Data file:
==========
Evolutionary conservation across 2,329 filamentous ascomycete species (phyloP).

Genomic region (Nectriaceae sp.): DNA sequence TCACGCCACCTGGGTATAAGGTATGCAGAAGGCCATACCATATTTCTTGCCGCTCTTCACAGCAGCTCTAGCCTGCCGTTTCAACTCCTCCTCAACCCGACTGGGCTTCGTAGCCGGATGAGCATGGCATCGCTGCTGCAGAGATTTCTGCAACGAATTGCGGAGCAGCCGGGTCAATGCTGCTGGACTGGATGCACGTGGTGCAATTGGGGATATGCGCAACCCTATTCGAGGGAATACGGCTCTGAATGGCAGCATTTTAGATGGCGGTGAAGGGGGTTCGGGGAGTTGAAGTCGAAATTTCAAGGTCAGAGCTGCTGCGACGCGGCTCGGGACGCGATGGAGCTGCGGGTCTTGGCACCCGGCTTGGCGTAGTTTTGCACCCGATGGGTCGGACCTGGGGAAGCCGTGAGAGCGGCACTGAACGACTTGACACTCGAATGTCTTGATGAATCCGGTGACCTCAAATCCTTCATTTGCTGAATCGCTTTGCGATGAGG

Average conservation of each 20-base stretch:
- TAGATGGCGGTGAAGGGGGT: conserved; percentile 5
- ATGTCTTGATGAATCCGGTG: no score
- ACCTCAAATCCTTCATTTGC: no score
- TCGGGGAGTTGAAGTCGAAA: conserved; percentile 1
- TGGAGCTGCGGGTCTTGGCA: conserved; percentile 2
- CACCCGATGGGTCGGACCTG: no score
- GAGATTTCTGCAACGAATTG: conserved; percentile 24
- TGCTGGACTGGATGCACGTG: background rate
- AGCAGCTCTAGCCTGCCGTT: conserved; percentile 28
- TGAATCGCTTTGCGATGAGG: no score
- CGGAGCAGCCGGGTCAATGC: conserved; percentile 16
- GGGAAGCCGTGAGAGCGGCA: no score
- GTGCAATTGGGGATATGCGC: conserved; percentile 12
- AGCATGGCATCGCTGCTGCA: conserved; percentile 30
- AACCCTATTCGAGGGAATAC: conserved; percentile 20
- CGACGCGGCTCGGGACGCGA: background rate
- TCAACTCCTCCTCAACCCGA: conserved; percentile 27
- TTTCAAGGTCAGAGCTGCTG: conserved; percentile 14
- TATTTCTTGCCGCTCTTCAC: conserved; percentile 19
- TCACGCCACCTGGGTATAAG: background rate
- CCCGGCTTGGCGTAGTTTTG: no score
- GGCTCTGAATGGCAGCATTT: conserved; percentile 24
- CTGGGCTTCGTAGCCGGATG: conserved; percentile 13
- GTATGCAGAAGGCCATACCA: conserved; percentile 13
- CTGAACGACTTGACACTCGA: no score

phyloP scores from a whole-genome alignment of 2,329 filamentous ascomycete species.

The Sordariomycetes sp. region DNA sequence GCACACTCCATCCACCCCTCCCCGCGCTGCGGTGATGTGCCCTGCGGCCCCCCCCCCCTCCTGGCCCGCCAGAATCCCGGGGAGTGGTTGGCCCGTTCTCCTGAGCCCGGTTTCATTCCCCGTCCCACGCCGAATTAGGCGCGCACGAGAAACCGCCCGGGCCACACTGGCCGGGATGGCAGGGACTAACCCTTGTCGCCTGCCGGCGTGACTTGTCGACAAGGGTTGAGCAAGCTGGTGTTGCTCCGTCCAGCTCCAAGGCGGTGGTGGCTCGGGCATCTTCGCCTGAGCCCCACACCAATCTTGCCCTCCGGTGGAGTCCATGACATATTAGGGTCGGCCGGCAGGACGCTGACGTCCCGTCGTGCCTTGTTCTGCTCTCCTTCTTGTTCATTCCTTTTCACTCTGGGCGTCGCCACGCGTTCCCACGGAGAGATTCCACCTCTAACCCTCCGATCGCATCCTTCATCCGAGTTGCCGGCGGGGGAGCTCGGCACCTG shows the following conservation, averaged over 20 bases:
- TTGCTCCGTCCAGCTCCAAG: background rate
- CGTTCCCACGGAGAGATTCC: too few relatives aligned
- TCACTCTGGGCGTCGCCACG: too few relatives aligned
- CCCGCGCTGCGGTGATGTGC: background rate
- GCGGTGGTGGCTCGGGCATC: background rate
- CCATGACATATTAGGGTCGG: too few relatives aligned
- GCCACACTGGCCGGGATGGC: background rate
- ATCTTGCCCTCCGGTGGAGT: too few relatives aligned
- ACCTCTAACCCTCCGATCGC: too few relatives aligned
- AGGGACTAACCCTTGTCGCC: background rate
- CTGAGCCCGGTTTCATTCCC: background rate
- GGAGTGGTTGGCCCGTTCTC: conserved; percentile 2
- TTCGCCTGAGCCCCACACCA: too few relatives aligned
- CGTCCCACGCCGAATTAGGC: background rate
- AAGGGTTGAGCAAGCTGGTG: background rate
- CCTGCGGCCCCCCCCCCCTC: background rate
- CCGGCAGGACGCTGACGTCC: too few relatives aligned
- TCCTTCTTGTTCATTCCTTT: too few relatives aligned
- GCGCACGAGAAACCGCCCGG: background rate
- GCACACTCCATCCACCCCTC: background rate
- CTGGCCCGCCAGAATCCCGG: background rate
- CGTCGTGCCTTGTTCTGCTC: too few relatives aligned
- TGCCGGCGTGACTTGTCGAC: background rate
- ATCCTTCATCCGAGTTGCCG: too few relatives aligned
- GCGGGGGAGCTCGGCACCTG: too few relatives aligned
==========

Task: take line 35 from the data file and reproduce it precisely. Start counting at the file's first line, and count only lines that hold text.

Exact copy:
- GCGGTGGTGGCTCGGGCATC: background rate